Cutting for Stone by Abrahan Verghese

How Doctors Think by Jerome Groopman

House of God by Samuel Shem

The Immortal Life of Henrietta Lacks by Rebecca Skloot

The Emperor of All Maladies: A Biography of Cancer by Siddhartha Mukheries

Being Mortal: Medicine and What Matters in the End by Atul Guwande

William Osler: A Life in Medicine by Michael Bliss

The Spirit Catches You and You Fall Down: A Hmong Child, Her American Doctors, and the Collision of Two Cultures by Anne Fadiman

 

  1. The always appropriate gift of money

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If you are going to give gift certificates or money,  “package” it with some humor (in a pill bottle with a “prescription”) or a context (this is to help you buy good food for times you are too busy).

Please let me know (comment or email) anything else to add to this list!  Happy Holidays to all!

 

 

This Year’s @drmlb’s Top 10 Gifts for Medical Students, Residents and Busy Docs.

This time of year, family and friends of docs and/or docs in training are looking for the last minute holiday gifts (if you are trying to have them shipped) or planning the trip to the store(s) for gifts.

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The one thing any busy person doesn’t have enough of is time.  If you think about it in that context, you can find presents to support interests, fitness, studying (or just having fun) in a thoughtful way.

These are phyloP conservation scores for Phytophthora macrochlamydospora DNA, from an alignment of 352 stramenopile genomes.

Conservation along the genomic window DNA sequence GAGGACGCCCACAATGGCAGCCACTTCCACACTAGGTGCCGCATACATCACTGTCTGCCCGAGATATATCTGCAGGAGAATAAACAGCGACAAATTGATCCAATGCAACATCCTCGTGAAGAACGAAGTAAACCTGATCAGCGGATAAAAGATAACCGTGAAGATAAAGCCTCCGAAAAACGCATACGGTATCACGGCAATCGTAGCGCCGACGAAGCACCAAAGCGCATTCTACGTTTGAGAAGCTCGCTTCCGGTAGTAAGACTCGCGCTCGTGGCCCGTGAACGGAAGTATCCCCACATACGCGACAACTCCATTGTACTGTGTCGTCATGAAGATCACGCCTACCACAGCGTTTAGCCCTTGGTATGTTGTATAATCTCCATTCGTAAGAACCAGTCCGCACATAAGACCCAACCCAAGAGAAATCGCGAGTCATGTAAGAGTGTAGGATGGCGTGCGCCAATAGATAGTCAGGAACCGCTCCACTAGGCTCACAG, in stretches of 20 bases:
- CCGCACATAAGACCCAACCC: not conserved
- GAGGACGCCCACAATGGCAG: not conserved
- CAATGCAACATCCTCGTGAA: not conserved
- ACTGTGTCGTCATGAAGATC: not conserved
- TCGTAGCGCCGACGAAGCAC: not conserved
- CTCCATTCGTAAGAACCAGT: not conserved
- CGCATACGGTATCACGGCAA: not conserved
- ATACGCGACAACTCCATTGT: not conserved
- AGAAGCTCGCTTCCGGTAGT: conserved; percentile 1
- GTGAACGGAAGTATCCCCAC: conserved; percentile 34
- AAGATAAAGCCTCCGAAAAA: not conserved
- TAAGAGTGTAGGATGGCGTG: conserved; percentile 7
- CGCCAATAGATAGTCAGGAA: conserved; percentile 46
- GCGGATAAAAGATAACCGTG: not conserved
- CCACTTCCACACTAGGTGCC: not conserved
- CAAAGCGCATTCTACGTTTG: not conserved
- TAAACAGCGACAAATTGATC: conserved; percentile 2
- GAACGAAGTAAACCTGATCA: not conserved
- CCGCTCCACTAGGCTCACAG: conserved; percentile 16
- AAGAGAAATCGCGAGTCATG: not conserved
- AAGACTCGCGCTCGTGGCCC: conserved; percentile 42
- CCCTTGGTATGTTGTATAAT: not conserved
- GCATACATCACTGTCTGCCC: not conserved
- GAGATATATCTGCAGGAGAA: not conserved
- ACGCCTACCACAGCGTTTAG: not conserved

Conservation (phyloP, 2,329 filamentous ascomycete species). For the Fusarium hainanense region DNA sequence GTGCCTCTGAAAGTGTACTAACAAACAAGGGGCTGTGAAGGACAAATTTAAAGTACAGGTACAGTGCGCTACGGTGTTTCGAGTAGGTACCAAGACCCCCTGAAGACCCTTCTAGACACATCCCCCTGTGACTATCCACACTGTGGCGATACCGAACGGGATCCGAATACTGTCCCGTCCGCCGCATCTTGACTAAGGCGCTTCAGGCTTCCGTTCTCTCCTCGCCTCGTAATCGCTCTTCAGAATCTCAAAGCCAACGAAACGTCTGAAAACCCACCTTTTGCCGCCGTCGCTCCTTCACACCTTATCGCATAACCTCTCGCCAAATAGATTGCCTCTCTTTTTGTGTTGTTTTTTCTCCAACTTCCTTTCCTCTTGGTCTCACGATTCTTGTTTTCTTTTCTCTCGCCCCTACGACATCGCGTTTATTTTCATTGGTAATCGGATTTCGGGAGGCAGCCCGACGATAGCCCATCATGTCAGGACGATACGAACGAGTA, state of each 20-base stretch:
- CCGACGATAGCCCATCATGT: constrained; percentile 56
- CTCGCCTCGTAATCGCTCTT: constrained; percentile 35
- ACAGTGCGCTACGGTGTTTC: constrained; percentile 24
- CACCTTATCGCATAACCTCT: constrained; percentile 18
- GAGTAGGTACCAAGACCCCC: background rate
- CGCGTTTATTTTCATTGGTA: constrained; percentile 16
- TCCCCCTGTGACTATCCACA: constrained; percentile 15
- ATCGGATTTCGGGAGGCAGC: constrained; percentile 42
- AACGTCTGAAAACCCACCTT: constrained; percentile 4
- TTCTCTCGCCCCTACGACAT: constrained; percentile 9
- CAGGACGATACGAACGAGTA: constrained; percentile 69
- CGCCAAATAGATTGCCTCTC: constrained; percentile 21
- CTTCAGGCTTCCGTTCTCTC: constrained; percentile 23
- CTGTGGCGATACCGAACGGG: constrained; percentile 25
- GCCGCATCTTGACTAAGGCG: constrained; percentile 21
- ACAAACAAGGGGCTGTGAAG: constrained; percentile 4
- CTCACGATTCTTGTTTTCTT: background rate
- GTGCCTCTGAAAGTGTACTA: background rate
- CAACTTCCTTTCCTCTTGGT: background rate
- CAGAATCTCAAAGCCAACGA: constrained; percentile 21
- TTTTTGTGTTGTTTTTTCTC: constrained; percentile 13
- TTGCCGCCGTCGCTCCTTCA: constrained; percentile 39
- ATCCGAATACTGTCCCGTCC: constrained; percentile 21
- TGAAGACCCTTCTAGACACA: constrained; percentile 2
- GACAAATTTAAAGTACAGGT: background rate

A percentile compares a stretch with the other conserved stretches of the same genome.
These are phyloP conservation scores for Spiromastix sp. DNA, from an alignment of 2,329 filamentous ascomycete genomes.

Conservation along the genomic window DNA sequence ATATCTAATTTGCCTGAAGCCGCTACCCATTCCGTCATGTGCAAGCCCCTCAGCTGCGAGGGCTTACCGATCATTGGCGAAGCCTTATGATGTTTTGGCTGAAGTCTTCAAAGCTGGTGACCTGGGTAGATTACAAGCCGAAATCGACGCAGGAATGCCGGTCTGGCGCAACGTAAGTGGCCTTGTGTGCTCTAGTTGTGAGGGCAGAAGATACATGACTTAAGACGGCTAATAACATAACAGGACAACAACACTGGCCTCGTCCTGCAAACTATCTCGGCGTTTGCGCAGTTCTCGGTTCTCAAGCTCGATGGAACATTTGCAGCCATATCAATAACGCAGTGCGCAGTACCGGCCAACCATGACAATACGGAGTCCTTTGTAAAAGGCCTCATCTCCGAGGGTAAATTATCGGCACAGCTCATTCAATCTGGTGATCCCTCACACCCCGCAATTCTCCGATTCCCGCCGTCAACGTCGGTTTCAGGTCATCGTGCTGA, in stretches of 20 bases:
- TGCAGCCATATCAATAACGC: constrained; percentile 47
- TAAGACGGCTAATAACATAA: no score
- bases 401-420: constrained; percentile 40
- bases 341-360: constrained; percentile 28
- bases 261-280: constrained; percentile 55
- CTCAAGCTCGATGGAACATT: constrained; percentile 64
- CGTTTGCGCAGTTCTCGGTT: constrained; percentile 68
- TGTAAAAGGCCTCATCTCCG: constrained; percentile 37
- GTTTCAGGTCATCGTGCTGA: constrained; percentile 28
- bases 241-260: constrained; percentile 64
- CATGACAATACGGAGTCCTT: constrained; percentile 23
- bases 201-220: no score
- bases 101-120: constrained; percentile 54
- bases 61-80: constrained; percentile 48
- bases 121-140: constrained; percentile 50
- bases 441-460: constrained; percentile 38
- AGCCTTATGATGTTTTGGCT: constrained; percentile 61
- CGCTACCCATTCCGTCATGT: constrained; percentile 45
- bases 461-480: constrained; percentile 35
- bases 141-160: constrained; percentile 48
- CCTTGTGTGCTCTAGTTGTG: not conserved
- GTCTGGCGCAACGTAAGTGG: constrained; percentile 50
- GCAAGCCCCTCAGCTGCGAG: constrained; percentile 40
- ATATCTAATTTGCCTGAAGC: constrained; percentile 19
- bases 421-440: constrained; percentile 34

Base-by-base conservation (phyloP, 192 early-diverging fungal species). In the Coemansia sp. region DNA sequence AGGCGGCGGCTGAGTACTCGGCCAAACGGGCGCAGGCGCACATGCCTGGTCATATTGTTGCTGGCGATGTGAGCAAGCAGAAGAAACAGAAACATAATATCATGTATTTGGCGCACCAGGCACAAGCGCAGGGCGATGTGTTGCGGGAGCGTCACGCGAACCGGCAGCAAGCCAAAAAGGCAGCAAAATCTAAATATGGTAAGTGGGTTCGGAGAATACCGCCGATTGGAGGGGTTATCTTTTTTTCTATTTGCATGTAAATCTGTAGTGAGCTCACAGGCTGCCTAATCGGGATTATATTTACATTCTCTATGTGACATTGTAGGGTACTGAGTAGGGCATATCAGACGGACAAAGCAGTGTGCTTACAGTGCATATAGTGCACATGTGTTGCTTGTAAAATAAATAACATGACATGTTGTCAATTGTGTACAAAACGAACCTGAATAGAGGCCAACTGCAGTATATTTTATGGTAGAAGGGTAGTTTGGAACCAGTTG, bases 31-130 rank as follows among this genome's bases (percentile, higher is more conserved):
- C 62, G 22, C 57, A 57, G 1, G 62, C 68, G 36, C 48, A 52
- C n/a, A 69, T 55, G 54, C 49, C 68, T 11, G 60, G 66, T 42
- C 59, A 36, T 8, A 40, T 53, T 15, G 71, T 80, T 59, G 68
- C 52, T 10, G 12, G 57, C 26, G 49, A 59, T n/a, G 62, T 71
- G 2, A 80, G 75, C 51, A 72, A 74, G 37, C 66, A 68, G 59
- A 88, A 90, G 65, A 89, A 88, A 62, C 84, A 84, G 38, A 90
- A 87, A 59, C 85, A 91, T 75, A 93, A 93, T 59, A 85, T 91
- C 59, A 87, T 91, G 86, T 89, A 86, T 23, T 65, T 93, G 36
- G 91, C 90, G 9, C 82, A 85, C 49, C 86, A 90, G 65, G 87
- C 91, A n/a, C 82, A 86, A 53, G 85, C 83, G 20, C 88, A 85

1. Someone to help clean their home.  It is the most amazing present to come one once a week (or even once a month) to a house that has been cleaned by someone else.  If there are family members who are willing (and it’s appropriate) you can put together a gift of cleaning supplies with a certificate for monthly housecleaning.  If not, word of mouth to find the best person is usually the best way, and will often help you find someone who also does laundry and ironing.  (a true gift!).   There are professional services in every city as well that can be found with an easy internet search.
2. Something to help integrate fitness into their every day activities.  If they don’t have a good bike to commute to school or the hospital (and this is something they would like) this is a great present.  Don’t forget the helmet, reflective vest and very bright lights as part of the package!
3. A fast computer.  If they have the same computer they had in college and you are able to do this for them, the time they will save in uploads will be very appreciated!